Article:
Despite an outpouring of protest from around the world, the state of Texas executed Karla Faye Tucker on February 3, making Tucker the first woman executed there since Texas was a part of the Confederacy during the Civil War.
Tucker's execution received much more media attention than nearly any other case in the recent past. This gave abolitionists an opportunity to raise wider questions about the death penalty with people who had just been awakened to the issue.
By: The following interview was conducted through the mail by Noreen McNulty
Aaron Patterson has been on death row for almost 12 years. He was a victim of police torture. During a 25-hour interrogation, officers pulled a plastic hood over his head several times, threatening to suffocate him. One officer threatened him with a gun. Despite this, Aaron never signed a confession. No physical evidence links him to the crime for which he was convicted and sentenced to death.
Illinois Governor Jim Edgar and his assorted hangers-on are preparing to wash their hands of death row inmate Willie Enoch, with his new execution date set for March 18th. Despite numerous contradictions in the state's case and evidence pointing to another suspect, Enoch was convicted and sentenced to death for the 1983 murder of Armanda "Kay" Burns.
Janet Reno recently gave the go-ahead to Mary Jo White, United States Attorney for the Southern District of New York State, to seek the death penalty against three separate defendants. This would be the first time in more than 40 years that a person could be punished with death under federal laws in New York. The last federal case tried in New York was in 1954, when the state killed Gerhard Puff for his involvement in the death of an FBI agent. More famously, though, was the Rosenberg case that preceded it in 1953.
Five thousand people marched through San Francisco on December 6, demanding freedom for radical author and Pennsylvania Death Row prisoner Mumia Abu Jamal, who faces execution despite overwhelming evidence of his innocence, and an end to the death penalty.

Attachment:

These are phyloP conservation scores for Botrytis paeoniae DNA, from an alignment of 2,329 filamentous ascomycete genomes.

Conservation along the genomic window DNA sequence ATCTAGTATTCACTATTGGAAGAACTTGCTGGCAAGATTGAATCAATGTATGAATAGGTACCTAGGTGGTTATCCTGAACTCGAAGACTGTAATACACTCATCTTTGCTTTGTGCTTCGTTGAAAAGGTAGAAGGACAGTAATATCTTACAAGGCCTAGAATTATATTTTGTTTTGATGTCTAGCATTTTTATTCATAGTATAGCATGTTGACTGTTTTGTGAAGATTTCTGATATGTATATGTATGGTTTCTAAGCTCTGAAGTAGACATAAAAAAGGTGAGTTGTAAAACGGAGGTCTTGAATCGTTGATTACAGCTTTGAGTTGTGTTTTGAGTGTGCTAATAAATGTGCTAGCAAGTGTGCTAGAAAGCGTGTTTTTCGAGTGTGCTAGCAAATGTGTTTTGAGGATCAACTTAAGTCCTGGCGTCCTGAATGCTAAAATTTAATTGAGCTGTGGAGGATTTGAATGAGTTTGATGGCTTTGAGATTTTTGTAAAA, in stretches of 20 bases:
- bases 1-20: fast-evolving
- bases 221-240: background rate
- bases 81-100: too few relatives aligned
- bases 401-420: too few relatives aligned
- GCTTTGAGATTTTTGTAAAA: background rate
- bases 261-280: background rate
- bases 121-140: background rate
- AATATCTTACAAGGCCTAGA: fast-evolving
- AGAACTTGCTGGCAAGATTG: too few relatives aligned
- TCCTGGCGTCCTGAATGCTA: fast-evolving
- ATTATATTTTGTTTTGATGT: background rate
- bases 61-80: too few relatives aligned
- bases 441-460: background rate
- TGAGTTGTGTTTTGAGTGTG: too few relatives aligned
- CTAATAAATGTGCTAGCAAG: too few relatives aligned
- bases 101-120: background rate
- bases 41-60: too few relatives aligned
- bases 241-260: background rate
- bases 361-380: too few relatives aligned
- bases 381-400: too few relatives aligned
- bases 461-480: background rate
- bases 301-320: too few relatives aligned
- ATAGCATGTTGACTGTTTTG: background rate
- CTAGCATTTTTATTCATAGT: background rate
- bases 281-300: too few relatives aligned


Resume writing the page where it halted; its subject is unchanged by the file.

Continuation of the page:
The news from Philadelphia that Judge Sabo would be out of his job in January boosted the spirits of the protesters. Judge Sabo has sent more people to death row than any other judge in the country. The Philadelphia Inquirer has called him "a defendant's nightmare."
Tyrone was turned down in his last appeal by the Fourth District Court of Appeals, and he may soon be facing an execution date. The Washington, D.C. chapter of the Campaign to End the Death Penalty is planning a meeting to protest capital punishment in Maryland. The meeting - which will be held February 26 at Georgetown University in ICC Building Room 101 at 7 pm - will take up Tyrone's case. Among the speakers are Tyrone's mother, Mary Gilliam; Tyrone's attorney, Jerome Nickerson; and Shannah Varon of the Campaign.
Roger Buehl was accused of a 1982 robbery-murder of which he is innocent. Since that time, his attorney has uncovered evidence of the prosecution's manipulations and witness-tampering. In early 1997, a federal court vacated Buehl's sentences, and his conviction will soon be reviewed by the Federal Third District Court. But prosecutors are promising to get the death penalty reimposed in a state court.
Because of recent DNA testing, there is no evidence to link Ronald Jones to the crime for which he was sent to death row. Yet he remains in prison while prosecutors decide whether they will prosecute him again. This statement came to us from Aaron Patterson.
I, Ronald Jones, declare that this statement is a true and accurate account of my case as I sit here on death row!
To take on the name "NEW Abolitionist" means one has departed from the traditional frame of reference and approach of former "abolitionists" and has embarked upon a NEW foundation whose frame of reference dictates a new approach. Additionally, to have a proper frame of reference is to have the proper point-of-view of a given situation, and that view in itself guides the manner in which one approaches the situation.
Tyrone Gilliam, whose voice has convinced hundreds to become active against the death penalty all across the nation, faces execution by the state of Maryland during the week of November 16, 1998. As the New Abolitionist went to press, activists from across the East Coast were preparing for the largest mobilization of death penalty opponents the state of Maryland has ever seen. Abolitionists will travel to Baltimore on November 7 to march on the Maryland Correctional Adjustment Center in an all-out effort to demand clemency for Tyrone Gilliam.
At the time that I agreed to move cells, I didn't know who Mr. Kelly was. I only knew that I was moving into a cell next door to a friend of mine and that the guy moving out (Kelly) was known as a J-Cat, meaning he was considered insane by the inmates and staff alike.